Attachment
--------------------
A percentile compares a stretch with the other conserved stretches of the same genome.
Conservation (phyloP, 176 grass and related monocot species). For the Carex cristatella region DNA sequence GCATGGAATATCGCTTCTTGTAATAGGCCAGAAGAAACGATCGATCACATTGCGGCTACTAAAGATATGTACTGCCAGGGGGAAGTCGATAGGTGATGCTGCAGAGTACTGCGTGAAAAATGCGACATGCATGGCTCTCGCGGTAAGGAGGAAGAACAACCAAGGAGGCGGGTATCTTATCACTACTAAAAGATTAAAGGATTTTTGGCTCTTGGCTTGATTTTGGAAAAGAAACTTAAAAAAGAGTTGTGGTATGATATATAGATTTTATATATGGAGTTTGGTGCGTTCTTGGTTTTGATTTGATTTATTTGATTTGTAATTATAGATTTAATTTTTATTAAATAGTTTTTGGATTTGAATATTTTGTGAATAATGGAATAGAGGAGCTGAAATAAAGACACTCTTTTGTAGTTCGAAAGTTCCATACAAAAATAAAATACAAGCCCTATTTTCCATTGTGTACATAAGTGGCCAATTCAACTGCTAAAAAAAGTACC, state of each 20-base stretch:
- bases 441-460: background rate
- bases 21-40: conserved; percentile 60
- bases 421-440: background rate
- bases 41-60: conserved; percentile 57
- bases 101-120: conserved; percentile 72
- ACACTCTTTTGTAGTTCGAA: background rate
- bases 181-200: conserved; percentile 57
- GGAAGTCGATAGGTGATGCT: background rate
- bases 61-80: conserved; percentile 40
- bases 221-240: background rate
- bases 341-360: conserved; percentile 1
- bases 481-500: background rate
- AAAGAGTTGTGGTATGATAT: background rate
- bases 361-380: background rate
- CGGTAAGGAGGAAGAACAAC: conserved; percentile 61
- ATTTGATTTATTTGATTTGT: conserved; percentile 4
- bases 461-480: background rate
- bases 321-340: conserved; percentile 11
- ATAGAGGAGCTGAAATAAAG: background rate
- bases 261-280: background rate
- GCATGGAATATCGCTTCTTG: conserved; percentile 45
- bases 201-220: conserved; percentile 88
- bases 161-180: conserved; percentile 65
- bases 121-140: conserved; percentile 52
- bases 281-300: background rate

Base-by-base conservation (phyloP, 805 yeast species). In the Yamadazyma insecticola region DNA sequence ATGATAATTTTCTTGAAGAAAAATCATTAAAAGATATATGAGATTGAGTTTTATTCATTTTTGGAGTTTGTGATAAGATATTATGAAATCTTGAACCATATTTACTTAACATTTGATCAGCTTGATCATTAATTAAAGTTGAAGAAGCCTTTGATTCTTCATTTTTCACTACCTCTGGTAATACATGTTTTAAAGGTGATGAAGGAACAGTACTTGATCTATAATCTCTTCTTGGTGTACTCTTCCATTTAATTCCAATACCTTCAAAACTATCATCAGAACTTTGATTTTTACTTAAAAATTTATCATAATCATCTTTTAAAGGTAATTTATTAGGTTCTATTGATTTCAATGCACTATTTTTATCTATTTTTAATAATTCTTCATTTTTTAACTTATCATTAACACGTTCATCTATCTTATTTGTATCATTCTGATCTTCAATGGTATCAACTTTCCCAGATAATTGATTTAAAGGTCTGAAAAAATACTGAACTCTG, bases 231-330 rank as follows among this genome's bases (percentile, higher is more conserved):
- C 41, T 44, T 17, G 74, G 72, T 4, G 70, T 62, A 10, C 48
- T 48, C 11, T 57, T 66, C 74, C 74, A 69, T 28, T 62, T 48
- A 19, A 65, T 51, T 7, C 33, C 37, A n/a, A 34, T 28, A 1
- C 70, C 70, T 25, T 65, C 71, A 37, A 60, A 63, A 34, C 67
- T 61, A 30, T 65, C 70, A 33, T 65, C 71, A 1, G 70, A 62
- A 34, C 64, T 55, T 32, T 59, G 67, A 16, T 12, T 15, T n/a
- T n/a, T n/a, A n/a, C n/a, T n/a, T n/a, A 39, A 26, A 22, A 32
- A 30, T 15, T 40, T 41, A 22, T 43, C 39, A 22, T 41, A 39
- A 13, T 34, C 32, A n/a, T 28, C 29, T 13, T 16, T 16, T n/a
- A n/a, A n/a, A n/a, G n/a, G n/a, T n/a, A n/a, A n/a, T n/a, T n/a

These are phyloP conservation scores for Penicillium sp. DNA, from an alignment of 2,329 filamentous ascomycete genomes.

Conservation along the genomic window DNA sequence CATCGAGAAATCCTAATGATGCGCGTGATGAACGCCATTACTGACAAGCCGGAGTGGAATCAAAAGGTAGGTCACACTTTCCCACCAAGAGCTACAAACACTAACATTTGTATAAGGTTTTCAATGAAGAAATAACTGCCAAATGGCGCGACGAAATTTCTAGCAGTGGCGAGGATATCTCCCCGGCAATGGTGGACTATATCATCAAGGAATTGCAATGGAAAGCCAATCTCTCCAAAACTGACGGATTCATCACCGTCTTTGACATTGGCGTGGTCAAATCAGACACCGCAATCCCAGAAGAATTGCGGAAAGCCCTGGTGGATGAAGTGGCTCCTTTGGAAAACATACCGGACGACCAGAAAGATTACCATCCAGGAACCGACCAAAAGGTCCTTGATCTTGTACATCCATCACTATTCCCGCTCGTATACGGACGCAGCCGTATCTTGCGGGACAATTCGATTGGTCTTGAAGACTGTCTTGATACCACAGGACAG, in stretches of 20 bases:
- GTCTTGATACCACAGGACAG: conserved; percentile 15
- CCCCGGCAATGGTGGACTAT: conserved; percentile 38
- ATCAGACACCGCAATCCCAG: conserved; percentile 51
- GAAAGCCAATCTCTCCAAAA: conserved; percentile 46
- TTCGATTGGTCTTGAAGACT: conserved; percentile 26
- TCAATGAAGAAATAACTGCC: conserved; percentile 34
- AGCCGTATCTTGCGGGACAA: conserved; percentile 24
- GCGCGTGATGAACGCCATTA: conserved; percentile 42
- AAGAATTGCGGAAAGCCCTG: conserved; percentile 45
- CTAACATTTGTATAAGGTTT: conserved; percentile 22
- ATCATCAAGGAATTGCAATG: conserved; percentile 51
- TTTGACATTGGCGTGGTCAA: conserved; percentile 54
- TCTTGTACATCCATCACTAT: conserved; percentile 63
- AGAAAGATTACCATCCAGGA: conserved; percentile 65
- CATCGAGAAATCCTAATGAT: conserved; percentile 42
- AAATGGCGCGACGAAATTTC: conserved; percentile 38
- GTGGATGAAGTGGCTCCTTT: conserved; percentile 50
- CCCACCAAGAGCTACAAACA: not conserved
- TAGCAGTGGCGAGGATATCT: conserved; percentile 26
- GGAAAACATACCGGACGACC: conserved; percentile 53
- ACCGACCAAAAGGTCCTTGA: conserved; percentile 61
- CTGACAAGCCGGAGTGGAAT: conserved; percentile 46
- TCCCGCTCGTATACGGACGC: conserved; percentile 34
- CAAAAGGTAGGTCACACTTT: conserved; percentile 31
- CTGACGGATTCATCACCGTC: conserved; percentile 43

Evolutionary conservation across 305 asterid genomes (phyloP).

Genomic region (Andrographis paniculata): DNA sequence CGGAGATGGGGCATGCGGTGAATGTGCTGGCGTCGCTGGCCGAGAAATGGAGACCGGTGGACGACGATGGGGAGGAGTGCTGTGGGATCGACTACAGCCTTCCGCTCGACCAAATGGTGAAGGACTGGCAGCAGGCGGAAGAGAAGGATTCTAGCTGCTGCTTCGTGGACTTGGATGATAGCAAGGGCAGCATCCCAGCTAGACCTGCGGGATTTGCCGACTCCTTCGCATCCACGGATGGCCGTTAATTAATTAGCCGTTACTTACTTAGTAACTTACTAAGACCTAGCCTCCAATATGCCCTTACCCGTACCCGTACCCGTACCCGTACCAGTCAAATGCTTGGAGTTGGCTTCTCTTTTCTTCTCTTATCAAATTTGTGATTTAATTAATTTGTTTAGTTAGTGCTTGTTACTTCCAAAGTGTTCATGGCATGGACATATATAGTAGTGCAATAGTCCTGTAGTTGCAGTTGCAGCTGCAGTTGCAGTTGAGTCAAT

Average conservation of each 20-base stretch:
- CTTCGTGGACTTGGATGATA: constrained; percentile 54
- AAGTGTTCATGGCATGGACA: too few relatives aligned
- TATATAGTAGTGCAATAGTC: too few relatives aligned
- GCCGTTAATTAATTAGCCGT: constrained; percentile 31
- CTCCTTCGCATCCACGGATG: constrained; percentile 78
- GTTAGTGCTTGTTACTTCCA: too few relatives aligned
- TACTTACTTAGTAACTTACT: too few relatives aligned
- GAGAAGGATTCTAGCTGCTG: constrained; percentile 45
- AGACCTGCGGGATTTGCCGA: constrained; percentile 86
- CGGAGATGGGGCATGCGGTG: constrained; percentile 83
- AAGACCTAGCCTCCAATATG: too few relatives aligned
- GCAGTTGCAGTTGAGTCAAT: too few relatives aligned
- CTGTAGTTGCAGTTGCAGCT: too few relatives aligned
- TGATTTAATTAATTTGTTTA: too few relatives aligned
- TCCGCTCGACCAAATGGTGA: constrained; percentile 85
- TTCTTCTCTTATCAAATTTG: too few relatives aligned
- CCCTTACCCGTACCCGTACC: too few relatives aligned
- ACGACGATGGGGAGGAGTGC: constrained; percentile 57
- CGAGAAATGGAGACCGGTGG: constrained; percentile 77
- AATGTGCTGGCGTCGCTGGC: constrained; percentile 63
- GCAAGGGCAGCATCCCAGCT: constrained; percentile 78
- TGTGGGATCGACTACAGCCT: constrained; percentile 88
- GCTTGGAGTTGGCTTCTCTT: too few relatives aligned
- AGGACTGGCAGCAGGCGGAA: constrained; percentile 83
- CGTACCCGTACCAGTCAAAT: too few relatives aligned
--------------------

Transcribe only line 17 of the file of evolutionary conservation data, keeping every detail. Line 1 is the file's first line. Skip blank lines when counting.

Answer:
- CGGTAAGGAGGAAGAACAAC: conserved; percentile 61